That brings up another thing. If anyone's interested in building a killer SLI machine with video cards taking up 2 slots, make sure you get a motherboard where the 2 slots aren't too close to any wall inside the case, or get a wide open case (read: full-size tower).

I BARELY fit my 2 AKIMBO cards in my Antec P180.

Edited by Venek, 28 June 2008 - 04:29 PM.

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#4 Sterling14

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Posted 28 June 2008 - 07:37 PM

Glad to know things worked out! The temperature difference is probably due to one not getting good air flow because of being so close to the case. Most SLI machines use full-towers.
"I think there is a world market for maybe five computers." - Thomas Watson, Chairman of IBM, 1943

#5 Venek

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Posted 28 June 2008 - 08:15 PM

Hmm...think I should invest in a full tower? I'm not crazy about an entire day disassembling the computer and then putting it back together in a new case, but if that will save my video cards from frying then I'll do it.
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#6 Sterling14

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Posted 29 June 2008 - 06:46 AM

You could maybe just get some more/better fans for your case. If you really wanted to do some serious cooling, you could get an aftermarket cooler. Aftermarket coolers is probably your best option.

I've heard very positive things about this cooler: http://www.newegg.com/Product/Product.aspx...N82E16835186016 . The thing is, it's cheap and it doesn't use a fan.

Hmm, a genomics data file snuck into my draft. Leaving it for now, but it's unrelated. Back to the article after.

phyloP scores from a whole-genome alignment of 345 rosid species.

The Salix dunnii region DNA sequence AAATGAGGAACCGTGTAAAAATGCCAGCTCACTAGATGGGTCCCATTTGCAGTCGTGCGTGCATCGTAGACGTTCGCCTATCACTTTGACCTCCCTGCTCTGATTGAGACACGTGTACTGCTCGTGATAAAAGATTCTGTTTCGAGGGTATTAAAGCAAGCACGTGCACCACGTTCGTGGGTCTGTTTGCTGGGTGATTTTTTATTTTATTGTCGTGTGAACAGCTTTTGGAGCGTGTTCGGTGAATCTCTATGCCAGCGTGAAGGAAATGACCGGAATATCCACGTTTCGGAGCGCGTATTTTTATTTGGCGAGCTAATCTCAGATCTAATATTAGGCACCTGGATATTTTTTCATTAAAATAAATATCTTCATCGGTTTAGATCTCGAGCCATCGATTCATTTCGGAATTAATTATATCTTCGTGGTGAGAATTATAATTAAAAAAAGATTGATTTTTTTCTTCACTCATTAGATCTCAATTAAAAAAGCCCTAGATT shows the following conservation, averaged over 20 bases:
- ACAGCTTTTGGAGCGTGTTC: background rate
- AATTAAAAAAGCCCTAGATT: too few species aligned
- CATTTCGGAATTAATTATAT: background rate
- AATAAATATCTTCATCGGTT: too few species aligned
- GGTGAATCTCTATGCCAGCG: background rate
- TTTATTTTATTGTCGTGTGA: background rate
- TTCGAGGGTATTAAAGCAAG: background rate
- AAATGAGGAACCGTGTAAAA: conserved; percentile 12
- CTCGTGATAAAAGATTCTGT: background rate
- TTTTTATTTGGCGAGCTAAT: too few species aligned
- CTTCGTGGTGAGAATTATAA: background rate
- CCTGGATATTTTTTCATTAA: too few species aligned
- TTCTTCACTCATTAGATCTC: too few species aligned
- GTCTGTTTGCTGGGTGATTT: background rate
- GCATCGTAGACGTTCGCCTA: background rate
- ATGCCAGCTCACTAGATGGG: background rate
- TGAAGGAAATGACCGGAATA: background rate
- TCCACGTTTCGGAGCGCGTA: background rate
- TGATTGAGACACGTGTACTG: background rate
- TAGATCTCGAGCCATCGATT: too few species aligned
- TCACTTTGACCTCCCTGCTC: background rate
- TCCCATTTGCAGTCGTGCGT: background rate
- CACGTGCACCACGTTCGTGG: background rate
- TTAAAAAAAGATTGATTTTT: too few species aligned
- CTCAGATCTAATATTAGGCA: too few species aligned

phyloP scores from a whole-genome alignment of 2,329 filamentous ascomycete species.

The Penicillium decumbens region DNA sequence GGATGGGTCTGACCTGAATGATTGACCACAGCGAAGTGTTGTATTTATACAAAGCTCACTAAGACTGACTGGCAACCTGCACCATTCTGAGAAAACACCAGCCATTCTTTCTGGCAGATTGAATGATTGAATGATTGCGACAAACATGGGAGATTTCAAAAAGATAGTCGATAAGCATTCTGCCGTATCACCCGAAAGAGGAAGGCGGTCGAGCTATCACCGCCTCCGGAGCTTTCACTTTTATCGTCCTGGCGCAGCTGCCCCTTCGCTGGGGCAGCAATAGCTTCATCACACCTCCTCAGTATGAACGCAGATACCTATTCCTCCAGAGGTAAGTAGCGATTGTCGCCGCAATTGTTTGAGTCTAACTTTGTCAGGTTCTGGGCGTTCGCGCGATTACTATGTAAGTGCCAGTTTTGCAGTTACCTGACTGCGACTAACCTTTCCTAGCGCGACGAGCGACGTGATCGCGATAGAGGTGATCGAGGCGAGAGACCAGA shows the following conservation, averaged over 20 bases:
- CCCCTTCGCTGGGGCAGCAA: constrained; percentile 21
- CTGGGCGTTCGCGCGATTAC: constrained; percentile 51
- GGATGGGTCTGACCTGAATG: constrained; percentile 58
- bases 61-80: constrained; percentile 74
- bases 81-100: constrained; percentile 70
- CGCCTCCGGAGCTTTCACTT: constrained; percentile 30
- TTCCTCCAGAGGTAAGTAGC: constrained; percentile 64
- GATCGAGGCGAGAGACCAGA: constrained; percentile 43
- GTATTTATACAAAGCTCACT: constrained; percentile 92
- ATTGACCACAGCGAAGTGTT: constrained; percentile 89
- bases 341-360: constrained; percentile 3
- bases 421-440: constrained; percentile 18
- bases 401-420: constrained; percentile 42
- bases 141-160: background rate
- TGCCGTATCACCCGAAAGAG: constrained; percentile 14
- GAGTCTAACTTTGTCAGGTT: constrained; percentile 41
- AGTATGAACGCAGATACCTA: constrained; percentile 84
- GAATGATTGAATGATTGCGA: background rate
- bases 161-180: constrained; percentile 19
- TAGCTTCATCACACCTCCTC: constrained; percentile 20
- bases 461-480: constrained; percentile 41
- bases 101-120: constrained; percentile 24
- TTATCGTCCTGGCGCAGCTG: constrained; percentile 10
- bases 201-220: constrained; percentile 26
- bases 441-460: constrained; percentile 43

If you wanted something a little better though, you might want to go with something like this http://www.newegg.com/Product/Product.aspx...N82E16835118001 . It doesn't say it supports the 8800Gt, but in review's, people have said they got it on one and it works fine. Make sure you have enough room in your case for these though.

There are other good aftermarket coolers, but I just looked up a couple to show you. Remember if you do get one though, clean off all the old thermal paste on the graphics card before putting new on.
"I think there is a world market for maybe five computers." - Thomas Watson, Chairman of IBM, 1943

#7 Venek

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Posted 29 June 2008 - 07:32 AM

Not really necessary, my cards are already fitted with the AKIMBO cooler by eVGA and works very effectively. I think I'm going to go out today and splurge on a full-size tower. Might cost money, but it's always better to play it safe.

Thanks, though.
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#8 Venek

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Posted 29 June 2008 - 08:16 PM

Finally. I went out today and bought an Antec 1200. A BEAST of a case, let me tell you. Took me the better part of the day, but I got it back up and running now, and my oh my, what a difference it makes! I am no longer running the cards in the mid 70's with the fans at 100%. As of now, I'm around the mid-50's and fans aren't even at 40%. Probably doesn't hurt that I got EIGHT case fans running too, lol! Hey, peace of mind, I think it was well worth it. People have to remember that when building a gaming rig, it's all about the cooling. Always better to spend extra on decent fans and case.
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#9 Sterling14

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Posted 29 June 2008 - 09:01 PM

I'm glad everything worked out for you!
"I think there is a world market for maybe five computers." - Thomas Watson, Chairman of IBM, 1943